According to Honneth, each of these three models of freedom is legitimate in their own way. In the second part of the book, Honneth argues that negative and reflexive freedom – and their institutionalization in legal and moral practices – are both necessary and one-sided. This means that they are necessary preconditions for the realization of freedom, but when they are absolutized and taken as the whole of freedom then social pathologies will arise. This is because they are only possibilities of freedom: they give the individual the freedom to step outside of existing practices and either retreat in one’s legally protected private sphere or reflexively question the moral legitimacy of existing practices; but the actual realization of freedom is dependent on the quality of the intersubjective relations within the family, the economy, and democratic politics. Therefore, in the third and main part of the book, Honneth gives a historical and sociological reconstruction of these three spheres of social freedom, and tries to identify which practices, institutions, and social developments have contributed to the realization of social freedom and which misdevelopments have undermined it. It is especially this third part of the book that is recommended to those interested in the social ontology of freedom, since it provides an original account of the social and institutional preconditions of individual freedom.
Perhaps the most puzzling aspect of Freedom’s Right is Honneth’s method of ‘normative reconstruction’ and how to understand its critical force. As Honneth makes clear, in formulating a theory of justice based on a reconstructive social analysis, he does not want to provide an apology for existing society, and he distances himself from hermeneutical theories of justice (e.g. Walzer, Miller, MacIntyre) which only question to what extent a society has realized its own underlying values and ideals. Following the left-Hegelian method of the ‘Frankfurt School’, Honneth wants to both reconstruct the ideals at work in society, but at the same time have a context-transcending perspective in order to evaluate which social developments are emancipating and which are pathological.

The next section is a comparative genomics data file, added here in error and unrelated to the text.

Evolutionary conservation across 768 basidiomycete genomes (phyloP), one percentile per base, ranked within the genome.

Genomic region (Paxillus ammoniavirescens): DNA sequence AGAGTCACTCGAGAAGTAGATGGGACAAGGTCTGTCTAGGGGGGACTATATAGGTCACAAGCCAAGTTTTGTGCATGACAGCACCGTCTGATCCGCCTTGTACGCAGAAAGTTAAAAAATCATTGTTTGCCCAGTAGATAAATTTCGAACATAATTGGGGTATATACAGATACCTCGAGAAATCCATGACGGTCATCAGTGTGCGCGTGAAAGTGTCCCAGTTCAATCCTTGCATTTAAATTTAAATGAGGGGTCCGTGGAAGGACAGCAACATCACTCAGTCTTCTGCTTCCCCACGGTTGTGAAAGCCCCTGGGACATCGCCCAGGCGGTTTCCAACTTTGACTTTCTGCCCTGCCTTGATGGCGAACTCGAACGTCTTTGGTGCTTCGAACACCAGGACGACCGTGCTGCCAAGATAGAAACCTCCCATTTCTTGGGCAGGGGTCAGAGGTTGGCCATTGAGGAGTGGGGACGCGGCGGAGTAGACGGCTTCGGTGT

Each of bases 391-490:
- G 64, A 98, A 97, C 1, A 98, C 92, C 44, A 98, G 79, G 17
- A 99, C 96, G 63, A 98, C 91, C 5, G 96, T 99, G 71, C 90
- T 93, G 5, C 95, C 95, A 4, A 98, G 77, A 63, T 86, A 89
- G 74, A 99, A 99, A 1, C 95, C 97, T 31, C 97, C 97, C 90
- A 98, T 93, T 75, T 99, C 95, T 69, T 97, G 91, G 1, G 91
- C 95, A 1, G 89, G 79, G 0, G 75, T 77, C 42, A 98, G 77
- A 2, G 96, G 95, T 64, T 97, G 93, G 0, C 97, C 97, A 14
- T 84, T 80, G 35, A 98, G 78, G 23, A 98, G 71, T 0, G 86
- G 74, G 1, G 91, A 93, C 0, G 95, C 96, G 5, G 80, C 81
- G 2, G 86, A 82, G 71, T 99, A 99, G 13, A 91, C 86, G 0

It is the elaboration and justification of this context-transcending perspective that remains underdeveloped in Freedom’s Right. It appears that Honneth takes the principles of individualization and social inclusion (cf. Fraser and Honneth 2003, p. 184–185) as his guiding principles to normatively reconstruct the spheres of the family, the economy and democratic politics. For example, in reconstructing the economy, Honneth takes the developments concerning discursive mechanisms and legal reforms as his guide (Honneth 2014, p. 198), which can be understood as the two institutional mechanisms that foster individualization and social inclusion, but this is nowhere clearly explained or justified. What adds to the confusion is that Honneth presents his approach as a ‘reconstructive’ alternative to the ‘constructivist’ method of Rawls, which can make it appear as if Honneth pretends to have no constructive moment in his method at all (cf. Claassen 2014). This is of course true in the sense that his method is free from any Kantian constructivism, but nonetheless his left-Hegelian approach contains a context-transcending moment based on a certain understanding of moral progress and how reason is at work in society (cf. Honneth 2009). Since this is the crucial aspect that distinguishes his method from both ‘external’ Kantian constructivism and ‘internal’ hermeneutical criticism, it should have had a more central place in the book.
In the preface to the book, Honneth warns that his theory of justice is still incomplete and needs more historical and sociological evidence to become fully plausible, but already one can say that Freedom’s Right is an ambitious contemporary attempt to re-actualize the political philosophy of Hegel. Hopefully, this English translation will stimulate a larger debate in social and political philosophy about what criticism could mean today.
Claassen, Rutger (2014): “Social freedom and the demands of justice: A study of Honneth’s Das Recht der Freiheit”. In: Constellations 21. p. 67–82.
Fraser, Nancy and Axel Honneth (2003): Redistribution or Recognition? A Political-Philosophical Exchange. London, New York: Verso.
Honneth, Axel (1995): The Struggle for Recognition. The Moral Grammar of Social Conflicts. Cambridge: The MIT Press.
Honneth, Axel (2000): Suffering from Indeterminacy. An Attempt at a Reactualization of Hegel’s Philosophy of Right. Assen: Van Gorcum.
Honneth, Axel (2009): “Reconstructive Social Criticism With a Genealogical Proviso”. In: Pathologies of Reason. New York: Columbia University Press.
Honneth, Axel (2014): Freedom’s Right. The Social Foundations of Democratic Life. New York: Columbia University Press.